BY BTL STAFF
CAMDEN, NEW JERSEY – Research hasn’t focused on the influences of body size with regards to the romantic relationships of same-sex couples, says Charlotte Markey, a professor of psychology at Rutgers University-Camden, until now. New findings have shown the influence of social relationships on behaviors around body size for LGB couples.
Markey teams with Villanova University researcher Patrick Markey; fellow Rutgers-Camden faculty researchers Kristin August and Christopher Nave; and Lindzee Bailey, a recent graduate of Rutgers-Camden’s master of arts in psychology program, who initiated the project as part of her thesis, to examine the topic in a groundbreaking study, titled “Understanding same-sex male and female partners’ restrained eating in the context of their relationships,” in the June issue of Journal of Health Psychology.
“The study aims to advance not only an understanding of same-sex relationships, but a more complete understanding of all romantic relationships,” says Markey, a resident of Swarthmore, Pennsylvania.
According to the researchers, restrained eating is defined as the deliberate, long-term restriction of food intake in order to lose, maintain or avoid gaining weight. It is characterized by alternating episodes of cognitive dietary restraint, uncontrolled eating and emotional eating. Although exercising some restraint is critical in the current food environment, where supersized portions can be found around every corner, explains Markey, dietary restraint – as the researchers studied it – is considered dysfunctional.
“It is important for all of us to be cognizant of practices conducive to weight management, but it is not healthy to vacillate between restraint and binging or emotional eating,” says the Rutgers-Camden researcher. “Understanding factors that contribute to dietary restraint can aid in the prevention of disordered eating and unhealthy weight management.”
Over the course of the study, the researchers surveyed 288 participants in monogamous, romantic same-sex relationships. The majority of the couples, who were participating in a larger study examining predictors of relationship quality and health among gay and lesbian couples, were cohabitating and romantically involved – on average – for about five and a half years.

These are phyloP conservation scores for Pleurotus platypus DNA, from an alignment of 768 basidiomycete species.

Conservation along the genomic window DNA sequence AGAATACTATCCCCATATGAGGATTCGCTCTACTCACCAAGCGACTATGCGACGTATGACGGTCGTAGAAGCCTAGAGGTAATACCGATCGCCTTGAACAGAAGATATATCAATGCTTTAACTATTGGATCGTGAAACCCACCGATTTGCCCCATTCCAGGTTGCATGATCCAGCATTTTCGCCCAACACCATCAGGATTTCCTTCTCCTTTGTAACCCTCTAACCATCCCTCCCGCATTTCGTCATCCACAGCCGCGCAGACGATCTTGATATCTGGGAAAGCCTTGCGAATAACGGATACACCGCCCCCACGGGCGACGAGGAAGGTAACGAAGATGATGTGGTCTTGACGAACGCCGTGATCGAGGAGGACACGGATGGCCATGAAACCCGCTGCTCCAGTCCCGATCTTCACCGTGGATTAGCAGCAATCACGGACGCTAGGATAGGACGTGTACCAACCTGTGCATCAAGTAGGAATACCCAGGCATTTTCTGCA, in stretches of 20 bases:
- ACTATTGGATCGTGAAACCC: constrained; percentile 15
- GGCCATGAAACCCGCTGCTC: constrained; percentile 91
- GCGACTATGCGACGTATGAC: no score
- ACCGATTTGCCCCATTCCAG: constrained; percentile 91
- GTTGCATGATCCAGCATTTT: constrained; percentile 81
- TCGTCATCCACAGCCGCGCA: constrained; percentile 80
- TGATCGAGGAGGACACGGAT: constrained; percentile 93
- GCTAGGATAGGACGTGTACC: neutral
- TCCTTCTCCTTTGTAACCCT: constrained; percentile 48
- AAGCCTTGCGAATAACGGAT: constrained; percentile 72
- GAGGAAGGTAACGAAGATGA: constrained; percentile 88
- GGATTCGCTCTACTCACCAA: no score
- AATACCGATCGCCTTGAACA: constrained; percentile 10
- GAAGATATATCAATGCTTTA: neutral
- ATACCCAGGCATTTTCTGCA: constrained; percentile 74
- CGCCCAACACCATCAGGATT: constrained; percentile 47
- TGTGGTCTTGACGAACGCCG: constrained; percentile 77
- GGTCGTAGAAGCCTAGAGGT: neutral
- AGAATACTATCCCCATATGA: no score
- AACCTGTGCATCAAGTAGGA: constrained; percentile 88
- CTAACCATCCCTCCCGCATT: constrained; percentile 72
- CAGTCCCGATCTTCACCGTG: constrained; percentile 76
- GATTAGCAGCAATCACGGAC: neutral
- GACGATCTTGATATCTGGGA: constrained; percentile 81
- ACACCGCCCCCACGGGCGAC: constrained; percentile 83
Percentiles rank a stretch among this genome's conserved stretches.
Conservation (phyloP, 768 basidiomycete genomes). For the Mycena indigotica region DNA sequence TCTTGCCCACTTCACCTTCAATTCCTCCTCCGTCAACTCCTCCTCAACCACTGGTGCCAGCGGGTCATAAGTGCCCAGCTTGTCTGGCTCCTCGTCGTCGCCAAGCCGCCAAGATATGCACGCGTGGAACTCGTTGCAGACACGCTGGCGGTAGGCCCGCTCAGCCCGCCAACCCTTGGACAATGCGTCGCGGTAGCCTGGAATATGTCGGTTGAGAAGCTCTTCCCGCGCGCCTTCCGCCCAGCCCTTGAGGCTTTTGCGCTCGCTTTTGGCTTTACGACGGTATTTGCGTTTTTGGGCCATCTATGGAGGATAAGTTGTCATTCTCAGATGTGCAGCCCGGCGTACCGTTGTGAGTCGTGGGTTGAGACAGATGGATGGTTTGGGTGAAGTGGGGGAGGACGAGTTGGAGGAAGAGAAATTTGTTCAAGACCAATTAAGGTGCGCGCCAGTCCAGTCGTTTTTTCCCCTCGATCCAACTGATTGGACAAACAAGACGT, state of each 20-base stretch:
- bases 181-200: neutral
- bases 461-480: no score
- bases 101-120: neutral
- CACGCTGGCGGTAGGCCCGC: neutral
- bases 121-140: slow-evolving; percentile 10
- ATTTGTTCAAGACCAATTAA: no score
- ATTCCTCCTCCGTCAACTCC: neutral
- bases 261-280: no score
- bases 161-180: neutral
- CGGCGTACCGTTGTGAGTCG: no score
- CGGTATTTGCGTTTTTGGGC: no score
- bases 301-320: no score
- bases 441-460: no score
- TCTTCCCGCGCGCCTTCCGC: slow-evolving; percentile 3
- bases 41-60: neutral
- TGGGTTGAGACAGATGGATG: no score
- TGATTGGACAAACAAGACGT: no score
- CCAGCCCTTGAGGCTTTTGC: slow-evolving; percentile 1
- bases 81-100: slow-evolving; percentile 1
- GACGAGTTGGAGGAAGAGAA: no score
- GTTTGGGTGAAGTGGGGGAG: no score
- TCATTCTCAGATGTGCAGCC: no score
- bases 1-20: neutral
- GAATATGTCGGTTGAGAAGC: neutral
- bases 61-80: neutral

Consistent with their previous research on same-sex couples linking body mass index and concerns over weight issues, the study found significant evidence that men and women who were relatively heavier than their partners were at particular risk for engaging in all facets of restrained eating that they studied.
The researchers posit that the findings may be explained in part by the need for individuals in both same-sex and heterosexual relationships to conform to body ideals of close reference groups – in this case, their romantic partners. This tendency can be increased, they add, when the partner is of the same gender.
According to Markey, the results of the study have a variety of significant implications for this traditionally understudied population. She notes that there has been discussion among researchers who study eating behaviors that lesbian women are not as concerned about their bodies and weight as heterosexual women and that gay men are more concerned about these issues than heterosexual men.
“What this study suggests is that the relationships that any individual maintains – regardless of sexual orientation – may be critical in determining their eating behaviors,” she says. “This implies that therapeutic interventions may improve not only their relationships, but their eating habits and even their overall well-being.”
The researchers are now conducting research studying the influence and effects of body image in same-sex relationships, with plans in the works for additional studies focusing on other aspects of these relationships and their effects on health and well-being.